Gospel, blues, R&B, and a touch of naughty humor all comprise “Sixty Minute Man,” the Billy Ward and the Dominoes track that ranks as one of the earliest and most influential records in rock and roll.
Born Robert Williams, Ward was initially trained as a classical musician and graduated from the Juilliard School of Music. Frustrated at the lack of opportunities for black composers, he and friend Rose Marks formed their own group: the Dominoes. Ward did the arrangements and played piano and organ; Marks was the businesswoman. After signing with Federal Records (a subsidiary of King) in 1950, they recorded their first track “Do Something for Me.” In addition to this being their first recording session, the occasion contained another important element: their lead singer was Clyde McPhatter, a 17-year-old who had recently performed at the Apollo Theater’s amateur night (he would later form the Drifters and embark on a solo career). Yet it was their bass singer Bill Brown that held the spotlight in their major breakthrough record “Sixty Minute Man.”
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According to Charlie Gillett’s book The Sound of the City: The Rise of Rock and Roll, “Sixty Minute Man” marks one of the first times gospel-trained singers found success singing R&B. The double-entendre-filled lyrics, however, originated at least 20 years before “Sixty Minute Man.” In the track, Brown boasts of being called “Lovin’ Dan.” That phrase refers to a 1936 blues record called “Dan the Back Door Man,” sung by Georgia White and subsequently covered by a vocal harmony group entitled the Four Southerners. Another blues chanteuse, Ida Cox, recorded the raunchy “One Hour Mama” in 1939, complaining that “no one-minute papa / Ain’t the kind of man for me.” Even before then, the legendary Bessie Smith cut “Hustlin’ Dan” in 1930; all these prior records indicate the blues roots of the song and demonstrate that songs featuring controversial lyrics had been previously released, although not to massive success.
Written by Ward and Marks, this doo-wop track features McPhatter acting as chorus to Brown’s bravado-filled performance. Bragging of his sexual prowess, Brown lays out his technique: 15 minutes of kissing, then teasing, squeezing, and the finale: “15 minutes of blowing my top.” McPhatter can be heard squealing “don’t stop,” presumably mimicking the female response. Brown’s deep voice and sly humor perfectly accent the risqué words, lingering over “I rock ‘em, roll ‘em all night long.” If her man does not satisfy her, Brown sings, he invites her to “come up and take my hand,” and she’ll soon cry “oh yes!” With surprisingly blunt lyrics for 1951, “Sixty Minute Man” contains all the components of the then-emerging rock genre: rebelliousness, unsubtle sexuality, and a steady rhythm. It arguably coined the very name of this new type of music: rock and roll.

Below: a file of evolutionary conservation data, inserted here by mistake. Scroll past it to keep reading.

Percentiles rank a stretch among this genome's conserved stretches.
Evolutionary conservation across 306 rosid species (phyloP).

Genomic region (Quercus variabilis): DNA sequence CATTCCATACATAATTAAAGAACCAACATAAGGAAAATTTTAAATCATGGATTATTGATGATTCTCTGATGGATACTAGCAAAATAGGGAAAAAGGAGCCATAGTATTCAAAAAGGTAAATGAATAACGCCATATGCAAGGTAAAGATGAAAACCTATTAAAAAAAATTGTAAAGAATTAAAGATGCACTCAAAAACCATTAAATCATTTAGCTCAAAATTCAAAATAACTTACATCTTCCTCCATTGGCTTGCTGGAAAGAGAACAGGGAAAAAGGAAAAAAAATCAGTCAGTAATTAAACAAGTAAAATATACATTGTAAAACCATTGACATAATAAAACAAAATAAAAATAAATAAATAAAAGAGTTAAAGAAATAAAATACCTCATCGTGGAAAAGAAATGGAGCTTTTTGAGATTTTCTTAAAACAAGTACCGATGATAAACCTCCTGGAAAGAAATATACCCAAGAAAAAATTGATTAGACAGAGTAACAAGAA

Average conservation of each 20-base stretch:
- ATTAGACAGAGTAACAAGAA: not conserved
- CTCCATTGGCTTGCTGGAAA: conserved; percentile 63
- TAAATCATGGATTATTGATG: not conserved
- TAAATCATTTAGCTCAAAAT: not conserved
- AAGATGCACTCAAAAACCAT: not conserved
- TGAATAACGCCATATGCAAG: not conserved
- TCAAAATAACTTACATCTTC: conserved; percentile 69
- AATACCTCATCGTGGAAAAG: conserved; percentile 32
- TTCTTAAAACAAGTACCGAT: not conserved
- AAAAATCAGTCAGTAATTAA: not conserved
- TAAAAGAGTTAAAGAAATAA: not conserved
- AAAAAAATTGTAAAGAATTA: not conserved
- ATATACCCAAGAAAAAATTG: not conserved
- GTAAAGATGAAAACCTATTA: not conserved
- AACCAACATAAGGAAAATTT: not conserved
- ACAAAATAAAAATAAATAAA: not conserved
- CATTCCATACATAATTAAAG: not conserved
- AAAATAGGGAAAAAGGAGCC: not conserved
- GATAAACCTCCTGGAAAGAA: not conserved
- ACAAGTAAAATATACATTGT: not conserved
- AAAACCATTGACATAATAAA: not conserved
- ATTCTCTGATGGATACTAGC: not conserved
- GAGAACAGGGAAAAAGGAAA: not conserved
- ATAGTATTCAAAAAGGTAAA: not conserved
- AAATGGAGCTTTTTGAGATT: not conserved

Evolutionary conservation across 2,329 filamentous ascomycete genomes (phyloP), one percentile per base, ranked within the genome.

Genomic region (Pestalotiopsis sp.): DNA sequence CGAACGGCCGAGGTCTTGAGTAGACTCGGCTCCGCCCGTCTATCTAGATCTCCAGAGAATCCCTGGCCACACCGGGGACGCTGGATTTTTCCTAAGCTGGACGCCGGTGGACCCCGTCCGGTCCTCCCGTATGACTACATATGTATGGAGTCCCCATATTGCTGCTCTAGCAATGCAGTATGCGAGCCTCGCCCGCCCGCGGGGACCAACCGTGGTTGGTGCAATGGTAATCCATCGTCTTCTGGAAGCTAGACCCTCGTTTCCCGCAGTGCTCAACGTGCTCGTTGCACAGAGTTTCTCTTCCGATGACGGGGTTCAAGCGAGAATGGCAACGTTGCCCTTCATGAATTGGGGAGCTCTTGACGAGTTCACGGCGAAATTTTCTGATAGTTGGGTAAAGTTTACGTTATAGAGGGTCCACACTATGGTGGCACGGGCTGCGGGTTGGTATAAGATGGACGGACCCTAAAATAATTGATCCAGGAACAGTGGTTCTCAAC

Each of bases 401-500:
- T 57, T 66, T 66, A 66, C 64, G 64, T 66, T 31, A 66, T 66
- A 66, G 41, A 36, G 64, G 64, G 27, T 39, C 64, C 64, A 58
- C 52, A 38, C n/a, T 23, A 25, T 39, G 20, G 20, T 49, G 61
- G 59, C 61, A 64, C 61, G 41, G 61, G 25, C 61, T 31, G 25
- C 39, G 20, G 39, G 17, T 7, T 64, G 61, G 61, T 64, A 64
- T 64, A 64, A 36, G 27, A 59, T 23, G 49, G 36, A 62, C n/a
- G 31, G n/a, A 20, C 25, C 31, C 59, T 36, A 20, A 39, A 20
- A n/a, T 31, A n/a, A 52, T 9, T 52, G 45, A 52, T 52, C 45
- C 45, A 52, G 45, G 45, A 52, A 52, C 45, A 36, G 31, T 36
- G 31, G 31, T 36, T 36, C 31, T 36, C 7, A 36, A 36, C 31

The raunchy 1951 track sat at the top of the R&B charts for an astonishing 14 weeks, and crossed over to the pop charts, peaking at number 17. In his book Before Elvis: The Prehistory of Rock ’n’ Roll, Larry Bimbaum cites “Sixty Minute Man” as unleashing a wave of racy material, but also proving that R&B could cross over.
As a sidenote, McPhatter would depart Billy Ward and the Dominoes not long after “Sixty Minute Man,” to be replaced by yet another future star: Jackie Wilson.
Just four years after the hit’s release, Ward and the Dominoes recorded a hilarious sequel: “Can’t Do Sixty No More,” where Brown complains of feeling worn out after bragging about his skills in “Sixty Minute Man.”
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Regardless of its effects on the narrator, “Sixty Minute Man” opened the door for other sexually forthright records, planting the seed for Etta James’ “Roll with Me Henry” and other future hits. in turn, the convention-shattering foundations of rock and roll were formed.
Image from sleeve of “60 Minute Man” by Billy Ward and the Dominoes
Excellent article. While other rockin’ hits preceeded “Sixty Minute Man” (such as Wynonie Harris’ “Good Rockin’ Tonight” in 1948), the fact that “Sixty Minute Man” actually did cross over to the pop charts makes it a landmark recording if for that alone.
Thank you! It is indeed an important record.
Great article! I still remember being really embarrassed when this song came over my iPod in the car one day when my son was still quite young…fortunately, he didn’t understand all the innuendo, but all I could think was that it was one hell of a dirty song!!! But it is absolutely a very important record in rock and roll history, and I appreciate the information in this article!